In a sense, Christ’s cross is also a special punishment persecution, directed at Him alone. In the end, however, Christ accepted it happily, for His mission could not pass without Him.  Judas Iscariot, too, eventually did his duty, but did so in a defiant, despairing manner, without faith that his action was the product of the Divine design.  He cast aside the silver and hanged himself, convinced that he was damned without possibility and redemption, and in so doing, completed the circle.  He did so because, I think, he was lacking in perspective, thinking only of his own role and what was his due, and not in terms of the larger design devoid of faith in what place God has for him.  The one conversation that I am certain should be in the fiction that I am writing, even if I am not sure how to set it up, is something like the following, taking place after Judas is told to betray Jesus and realizes its seeming implications.

Judas:  “Master, why are you doing this to me?  Why are you condemning me to be the accursed one who betrays you?”

Jesus:  “Judas, I am about to be crucified, and you are asking me why I am doing this to you?”

So Judas’ problem approximates the problem Camus assigns to Sisyphus:  Judas has to betray Jesus, for the sake of the larger Cause.  He can do so in despair and hopelessness or he can do so with faith and hope, even against all reason.  (One might suppose that he could conceivably choose to not betray Jesus, but only at cost of failing to fulfill the Divine design).  The story of the aftermath in Gospel according to Matthew implies that Judas took the former path, by fixating on himself and only himself and despairing of his own place.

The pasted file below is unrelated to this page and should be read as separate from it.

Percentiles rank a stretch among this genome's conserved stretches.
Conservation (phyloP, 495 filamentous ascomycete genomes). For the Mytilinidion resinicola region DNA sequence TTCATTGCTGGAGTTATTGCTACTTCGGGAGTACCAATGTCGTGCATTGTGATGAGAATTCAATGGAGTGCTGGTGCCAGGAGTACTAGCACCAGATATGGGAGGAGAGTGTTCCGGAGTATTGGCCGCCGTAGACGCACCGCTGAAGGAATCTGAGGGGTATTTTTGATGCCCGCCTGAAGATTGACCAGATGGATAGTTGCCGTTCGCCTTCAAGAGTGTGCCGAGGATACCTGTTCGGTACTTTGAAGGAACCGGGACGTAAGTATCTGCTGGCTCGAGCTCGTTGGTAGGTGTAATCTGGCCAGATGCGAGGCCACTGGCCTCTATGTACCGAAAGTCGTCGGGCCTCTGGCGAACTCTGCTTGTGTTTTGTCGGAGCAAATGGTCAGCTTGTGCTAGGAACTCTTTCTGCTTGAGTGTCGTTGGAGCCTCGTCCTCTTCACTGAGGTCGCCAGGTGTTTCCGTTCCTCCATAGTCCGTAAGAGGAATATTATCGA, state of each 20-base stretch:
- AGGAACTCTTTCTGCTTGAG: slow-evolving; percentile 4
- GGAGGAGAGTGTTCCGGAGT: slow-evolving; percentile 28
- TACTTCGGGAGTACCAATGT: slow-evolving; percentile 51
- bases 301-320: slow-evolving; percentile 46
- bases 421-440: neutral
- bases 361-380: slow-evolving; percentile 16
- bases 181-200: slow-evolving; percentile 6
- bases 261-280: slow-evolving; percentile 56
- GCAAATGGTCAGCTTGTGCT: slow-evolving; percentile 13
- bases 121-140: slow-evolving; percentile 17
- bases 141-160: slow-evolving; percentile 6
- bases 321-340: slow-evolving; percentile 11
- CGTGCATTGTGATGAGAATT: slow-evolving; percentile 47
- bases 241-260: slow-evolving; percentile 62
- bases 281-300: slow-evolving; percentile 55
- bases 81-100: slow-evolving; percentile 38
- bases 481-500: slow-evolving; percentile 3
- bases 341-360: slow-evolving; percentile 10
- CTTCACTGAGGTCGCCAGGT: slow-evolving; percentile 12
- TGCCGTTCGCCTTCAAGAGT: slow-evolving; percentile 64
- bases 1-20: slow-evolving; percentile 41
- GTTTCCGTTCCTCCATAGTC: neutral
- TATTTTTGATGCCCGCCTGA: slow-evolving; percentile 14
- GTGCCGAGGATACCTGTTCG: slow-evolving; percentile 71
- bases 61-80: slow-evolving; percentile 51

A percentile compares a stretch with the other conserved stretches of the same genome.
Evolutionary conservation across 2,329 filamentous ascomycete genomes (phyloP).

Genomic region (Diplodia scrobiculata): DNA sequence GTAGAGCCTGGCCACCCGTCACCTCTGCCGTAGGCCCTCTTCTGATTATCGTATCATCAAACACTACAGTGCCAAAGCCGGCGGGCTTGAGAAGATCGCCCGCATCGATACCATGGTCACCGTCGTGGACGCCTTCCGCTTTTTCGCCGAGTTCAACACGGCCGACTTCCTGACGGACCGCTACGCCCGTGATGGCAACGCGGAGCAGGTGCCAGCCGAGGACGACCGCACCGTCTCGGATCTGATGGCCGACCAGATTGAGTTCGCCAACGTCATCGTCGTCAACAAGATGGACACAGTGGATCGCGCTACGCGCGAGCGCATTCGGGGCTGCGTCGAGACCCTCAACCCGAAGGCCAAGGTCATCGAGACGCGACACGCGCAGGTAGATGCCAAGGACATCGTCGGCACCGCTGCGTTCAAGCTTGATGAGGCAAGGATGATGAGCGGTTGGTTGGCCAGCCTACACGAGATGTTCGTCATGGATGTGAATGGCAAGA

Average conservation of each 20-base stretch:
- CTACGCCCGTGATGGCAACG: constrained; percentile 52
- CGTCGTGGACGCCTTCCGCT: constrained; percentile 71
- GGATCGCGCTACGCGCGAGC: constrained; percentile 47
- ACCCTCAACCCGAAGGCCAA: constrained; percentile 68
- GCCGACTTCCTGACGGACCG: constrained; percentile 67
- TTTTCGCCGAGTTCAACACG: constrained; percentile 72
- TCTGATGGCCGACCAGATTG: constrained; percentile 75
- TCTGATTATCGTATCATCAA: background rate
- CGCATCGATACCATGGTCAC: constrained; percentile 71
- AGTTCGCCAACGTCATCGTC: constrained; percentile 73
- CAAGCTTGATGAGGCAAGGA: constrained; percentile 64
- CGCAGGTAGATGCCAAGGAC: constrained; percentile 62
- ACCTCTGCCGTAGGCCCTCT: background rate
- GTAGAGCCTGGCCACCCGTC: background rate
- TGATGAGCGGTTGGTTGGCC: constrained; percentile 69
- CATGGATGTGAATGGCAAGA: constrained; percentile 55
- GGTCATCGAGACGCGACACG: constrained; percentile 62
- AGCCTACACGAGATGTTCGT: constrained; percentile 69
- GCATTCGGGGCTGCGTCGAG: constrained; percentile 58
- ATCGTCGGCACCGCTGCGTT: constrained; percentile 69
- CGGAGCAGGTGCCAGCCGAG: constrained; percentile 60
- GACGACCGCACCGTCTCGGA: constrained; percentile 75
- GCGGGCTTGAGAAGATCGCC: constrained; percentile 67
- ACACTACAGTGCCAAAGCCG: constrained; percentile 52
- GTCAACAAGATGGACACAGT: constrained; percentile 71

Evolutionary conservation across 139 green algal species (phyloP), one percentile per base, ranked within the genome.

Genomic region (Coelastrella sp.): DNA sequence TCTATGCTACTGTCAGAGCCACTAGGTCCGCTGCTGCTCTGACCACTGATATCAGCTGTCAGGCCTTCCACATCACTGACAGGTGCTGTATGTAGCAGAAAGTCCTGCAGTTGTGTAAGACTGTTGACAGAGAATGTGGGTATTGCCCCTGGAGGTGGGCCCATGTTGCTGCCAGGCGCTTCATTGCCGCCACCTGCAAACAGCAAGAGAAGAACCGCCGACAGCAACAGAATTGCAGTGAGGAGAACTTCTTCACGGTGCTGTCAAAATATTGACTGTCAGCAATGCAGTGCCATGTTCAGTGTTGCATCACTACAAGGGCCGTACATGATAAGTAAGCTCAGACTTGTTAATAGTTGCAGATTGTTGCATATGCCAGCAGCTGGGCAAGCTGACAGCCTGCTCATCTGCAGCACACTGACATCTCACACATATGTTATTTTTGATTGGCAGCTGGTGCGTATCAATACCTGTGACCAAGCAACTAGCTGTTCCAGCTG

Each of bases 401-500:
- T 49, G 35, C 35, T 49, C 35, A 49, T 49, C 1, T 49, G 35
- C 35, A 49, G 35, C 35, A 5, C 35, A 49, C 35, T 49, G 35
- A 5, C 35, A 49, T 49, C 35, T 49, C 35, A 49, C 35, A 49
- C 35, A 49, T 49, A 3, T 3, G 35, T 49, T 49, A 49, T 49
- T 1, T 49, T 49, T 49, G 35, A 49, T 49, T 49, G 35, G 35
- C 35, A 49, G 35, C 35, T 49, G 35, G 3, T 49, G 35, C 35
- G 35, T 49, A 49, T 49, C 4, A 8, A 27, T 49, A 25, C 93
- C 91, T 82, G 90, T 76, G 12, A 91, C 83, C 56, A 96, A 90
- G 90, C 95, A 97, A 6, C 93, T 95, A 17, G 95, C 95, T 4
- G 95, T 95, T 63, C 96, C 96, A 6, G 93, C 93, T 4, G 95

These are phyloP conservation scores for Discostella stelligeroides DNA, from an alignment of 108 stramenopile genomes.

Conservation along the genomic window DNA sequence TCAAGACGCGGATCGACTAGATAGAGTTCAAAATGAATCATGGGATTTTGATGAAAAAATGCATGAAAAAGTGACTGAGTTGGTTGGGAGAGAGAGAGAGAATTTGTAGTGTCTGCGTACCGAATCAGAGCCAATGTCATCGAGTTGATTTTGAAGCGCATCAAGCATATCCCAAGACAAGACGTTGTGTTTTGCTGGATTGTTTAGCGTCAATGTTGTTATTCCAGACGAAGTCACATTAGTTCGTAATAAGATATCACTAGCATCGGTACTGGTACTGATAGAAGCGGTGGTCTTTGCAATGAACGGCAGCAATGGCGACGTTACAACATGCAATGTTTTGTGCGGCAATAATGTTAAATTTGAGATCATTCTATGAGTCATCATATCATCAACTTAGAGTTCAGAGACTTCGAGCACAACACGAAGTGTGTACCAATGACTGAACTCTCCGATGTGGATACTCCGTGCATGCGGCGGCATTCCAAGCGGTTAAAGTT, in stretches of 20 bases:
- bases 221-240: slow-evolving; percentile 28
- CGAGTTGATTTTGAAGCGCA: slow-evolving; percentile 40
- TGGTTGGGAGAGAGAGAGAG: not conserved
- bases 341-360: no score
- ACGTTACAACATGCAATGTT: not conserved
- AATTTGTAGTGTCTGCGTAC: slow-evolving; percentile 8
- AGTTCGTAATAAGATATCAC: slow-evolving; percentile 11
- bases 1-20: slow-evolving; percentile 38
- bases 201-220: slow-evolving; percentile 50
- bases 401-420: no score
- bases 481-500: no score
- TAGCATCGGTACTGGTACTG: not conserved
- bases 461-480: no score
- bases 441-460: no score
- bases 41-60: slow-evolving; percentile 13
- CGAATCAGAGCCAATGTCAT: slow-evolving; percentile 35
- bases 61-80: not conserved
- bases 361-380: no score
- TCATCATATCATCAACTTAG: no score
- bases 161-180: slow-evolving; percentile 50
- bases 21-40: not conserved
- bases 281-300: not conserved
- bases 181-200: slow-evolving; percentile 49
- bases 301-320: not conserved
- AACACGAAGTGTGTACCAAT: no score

This is the dimension of religion that I always have trouble coming to grips with–I suppose that’s why I keep wanting to write this story.  It is, fundamentally, the question raised by Kierkegaard:  if we know things with certainty, we don’t need faith;  we need faith because we do not know.  This is, in an odd way, the core of science, as well:  theory is what we think we know, but we know that our theories are incomplete, and we are happy to see evidence that they are wrong under different conditions so that we can make improvements.  Science presupposes a limitation to human understanding with the eternal room for betterment.  We will not know all the answers–from every answer that we will find, spring more questions demanding answers.  Do we stop asking, either because we falsely believe that there is no more to learn, or do we despair that we will not know all the answers?  In a sense, I suppose this is what I think is the central sin of Judas Iscariot:  he “knew” that he was doomed and at that moment, he stopped believing.  He remained personally loyal to Jesus and fulfilled the works that were required of him, but without the faith, with his faithless born out of arrogance that he knew his role and the consequent despair.  His ultimate sin, then, was not the act of betrayal but the abandonment of faith in face of a seemingly impossible choice.

And without faith it is impossible to please God, for whoever would approach him must believe that he exists and that he rewards those who seek him.

(Hebrews 11:6)

Faith and hope go hand in hand.  In a sense, faith IS hope, that, to borrow the hackneyed line from, of all things, Sound of Music (to be fair, the mother superior says this), that when God closes the door, He always leaves a window open, and that we need to keep looking for it.  This is not an easy thing to maintain, but something that we should all aspire to, especially when things look bleak.